COLOUR OF OUR FLAG

Colours and significance

The three Pan-African colours on the flag represent:

Red: the blood that unites all people of African ancestry, and shed for liberation;
Black: the people whose existence as a nation, though not a nation-state, is affirmed by the existence of the flag;
Green: The abundant natural wealth of Africa.

 

History

The flag was created in 1920 by the members of the UNIA in response to the enormously popular 1900 coon song “Every Race Has a Flag but the Coon,”

Which has been cited as one of the three coon songs that “firmly established the term coon in the American vocabulary”. A 1921 report appearing in the Africa Times and Orient Review, for which Marcus Garvey previously worked, quoted him regarding the importance of the flag:

Show me the race or the nation without a flag, and I will show you a race of people without any pride. Aye! In song and mimicry they have said, “Every race has a flag but the coon.” How true! Aye! But that was said of us four years ago. They can’t say it now….

Alternatively, it has been explained by journalist Charles Mowbray White that Garvey proposed the colours for the following reasons: “Garvey said red because of sympathy for the ‘Reds of the world’, and the Green their sympathy for the Irish in their fight for freedom, and the Black- [for] the Negro.”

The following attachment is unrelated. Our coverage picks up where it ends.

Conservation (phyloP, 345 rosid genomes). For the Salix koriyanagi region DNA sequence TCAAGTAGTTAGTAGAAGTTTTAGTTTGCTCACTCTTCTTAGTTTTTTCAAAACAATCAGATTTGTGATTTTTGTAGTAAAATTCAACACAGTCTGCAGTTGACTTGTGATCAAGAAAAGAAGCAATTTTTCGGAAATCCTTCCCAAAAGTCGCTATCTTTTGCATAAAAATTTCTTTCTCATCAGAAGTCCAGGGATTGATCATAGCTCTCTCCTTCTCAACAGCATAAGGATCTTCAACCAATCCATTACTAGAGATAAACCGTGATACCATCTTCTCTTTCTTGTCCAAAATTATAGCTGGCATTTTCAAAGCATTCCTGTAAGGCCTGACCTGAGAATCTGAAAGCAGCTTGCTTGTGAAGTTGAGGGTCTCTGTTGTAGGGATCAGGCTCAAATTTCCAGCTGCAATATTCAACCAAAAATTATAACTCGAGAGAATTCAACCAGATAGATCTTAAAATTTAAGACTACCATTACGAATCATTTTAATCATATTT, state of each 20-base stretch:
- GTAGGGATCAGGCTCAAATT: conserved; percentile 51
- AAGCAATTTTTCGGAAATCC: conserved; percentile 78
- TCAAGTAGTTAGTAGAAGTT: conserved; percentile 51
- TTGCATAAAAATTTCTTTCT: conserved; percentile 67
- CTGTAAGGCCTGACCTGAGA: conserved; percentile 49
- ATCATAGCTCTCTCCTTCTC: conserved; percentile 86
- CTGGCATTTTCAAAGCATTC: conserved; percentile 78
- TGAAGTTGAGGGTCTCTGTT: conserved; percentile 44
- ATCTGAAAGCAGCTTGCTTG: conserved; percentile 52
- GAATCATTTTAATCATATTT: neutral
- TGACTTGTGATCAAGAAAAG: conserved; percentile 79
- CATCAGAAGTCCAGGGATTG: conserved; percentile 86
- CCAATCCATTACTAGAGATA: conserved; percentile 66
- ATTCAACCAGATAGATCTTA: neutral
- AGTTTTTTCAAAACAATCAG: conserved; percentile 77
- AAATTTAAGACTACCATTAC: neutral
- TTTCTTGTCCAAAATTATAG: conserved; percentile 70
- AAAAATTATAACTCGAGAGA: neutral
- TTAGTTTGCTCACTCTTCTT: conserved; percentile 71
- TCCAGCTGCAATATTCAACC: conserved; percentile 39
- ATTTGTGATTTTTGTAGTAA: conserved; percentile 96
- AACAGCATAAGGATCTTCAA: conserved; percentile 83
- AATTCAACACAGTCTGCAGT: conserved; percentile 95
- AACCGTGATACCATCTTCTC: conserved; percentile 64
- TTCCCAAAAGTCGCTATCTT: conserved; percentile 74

The flag later became an African nationalist symbol for the worldwide liberation of people of African origin. As an emblem of Black pride.

The flag became popular during the Black Liberation movement of the 1960s. In 1971, the school board of Newark, New Jersey, passed a resolution permitting the flag to be raised in public school classrooms. Four of the board’s nine members were not present at the time, and the resolution was introduced by the board’s teen member, a mayoral appointee. Fierce controversy ensued, including a court order that the board show cause why they should not be forced to rescind the resolution, and at least two state legislative proposals to ban ethnic or national flags in public classrooms other than the official U.S. flag.